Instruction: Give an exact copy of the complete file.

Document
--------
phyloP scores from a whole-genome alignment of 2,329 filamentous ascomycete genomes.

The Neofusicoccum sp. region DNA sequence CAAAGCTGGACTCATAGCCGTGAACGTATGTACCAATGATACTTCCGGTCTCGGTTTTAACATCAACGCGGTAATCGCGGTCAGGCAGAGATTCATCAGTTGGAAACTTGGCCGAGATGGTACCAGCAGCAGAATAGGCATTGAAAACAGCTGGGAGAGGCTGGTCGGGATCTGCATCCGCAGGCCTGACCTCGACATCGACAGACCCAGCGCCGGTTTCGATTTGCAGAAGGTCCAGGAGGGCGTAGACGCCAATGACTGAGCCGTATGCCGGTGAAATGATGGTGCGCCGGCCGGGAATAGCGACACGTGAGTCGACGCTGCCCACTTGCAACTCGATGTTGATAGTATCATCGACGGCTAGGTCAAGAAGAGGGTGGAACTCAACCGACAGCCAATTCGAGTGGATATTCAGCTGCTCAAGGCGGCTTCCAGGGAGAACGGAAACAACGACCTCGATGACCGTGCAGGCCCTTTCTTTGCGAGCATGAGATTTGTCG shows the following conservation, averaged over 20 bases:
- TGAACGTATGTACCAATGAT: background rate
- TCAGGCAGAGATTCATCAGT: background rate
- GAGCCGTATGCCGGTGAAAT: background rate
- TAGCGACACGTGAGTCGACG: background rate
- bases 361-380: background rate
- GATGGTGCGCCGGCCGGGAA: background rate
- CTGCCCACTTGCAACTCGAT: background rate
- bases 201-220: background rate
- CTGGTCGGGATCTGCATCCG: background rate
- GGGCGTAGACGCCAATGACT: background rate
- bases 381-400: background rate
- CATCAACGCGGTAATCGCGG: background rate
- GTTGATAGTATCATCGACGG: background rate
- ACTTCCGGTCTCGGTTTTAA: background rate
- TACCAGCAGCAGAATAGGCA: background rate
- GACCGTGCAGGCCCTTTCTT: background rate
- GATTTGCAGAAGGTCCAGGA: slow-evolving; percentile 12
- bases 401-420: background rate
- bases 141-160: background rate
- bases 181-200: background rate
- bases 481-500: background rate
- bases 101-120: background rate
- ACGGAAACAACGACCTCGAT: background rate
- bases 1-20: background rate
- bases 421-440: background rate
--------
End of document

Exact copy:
phyloP scores from a whole-genome alignment of 2,329 filamentous ascomycete genomes.

The Neofusicoccum sp. region DNA sequence CAAAGCTGGACTCATAGCCGTGAACGTATGTACCAATGATACTTCCGGTCTCGGTTTTAACATCAACGCGGTAATCGCGGTCAGGCAGAGATTCATCAGTTGGAAACTTGGCCGAGATGGTACCAGCAGCAGAATAGGCATTGAAAACAGCTGGGAGAGGCTGGTCGGGATCTGCATCCGCAGGCCTGACCTCGACATCGACAGACCCAGCGCCGGTTTCGATTTGCAGAAGGTCCAGGAGGGCGTAGACGCCAATGACTGAGCCGTATGCCGGTGAAATGATGGTGCGCCGGCCGGGAATAGCGACACGTGAGTCGACGCTGCCCACTTGCAACTCGATGTTGATAGTATCATCGACGGCTAGGTCAAGAAGAGGGTGGAACTCAACCGACAGCCAATTCGAGTGGATATTCAGCTGCTCAAGGCGGCTTCCAGGGAGAACGGAAACAACGACCTCGATGACCGTGCAGGCCCTTTCTTTGCGAGCATGAGATTTGTCG shows the following conservation, averaged over 20 bases:
- TGAACGTATGTACCAATGAT: background rate
- TCAGGCAGAGATTCATCAGT: background rate
- GAGCCGTATGCCGGTGAAAT: background rate
- TAGCGACACGTGAGTCGACG: background rate
- bases 361-380: background rate
- GATGGTGCGCCGGCCGGGAA: background rate
- CTGCCCACTTGCAACTCGAT: background rate
- bases 201-220: background rate
- CTGGTCGGGATCTGCATCCG: background rate
- GGGCGTAGACGCCAATGACT: background rate
- bases 381-400: background rate
- CATCAACGCGGTAATCGCGG: background rate
- GTTGATAGTATCATCGACGG: background rate
- ACTTCCGGTCTCGGTTTTAA: background rate
- TACCAGCAGCAGAATAGGCA: background rate
- GACCGTGCAGGCCCTTTCTT: background rate
- GATTTGCAGAAGGTCCAGGA: slow-evolving; percentile 12
- bases 401-420: background rate
- bases 141-160: background rate
- bases 181-200: background rate
- bases 481-500: background rate
- bases 101-120: background rate
- ACGGAAACAACGACCTCGAT: background rate
- bases 1-20: background rate
- bases 421-440: background rate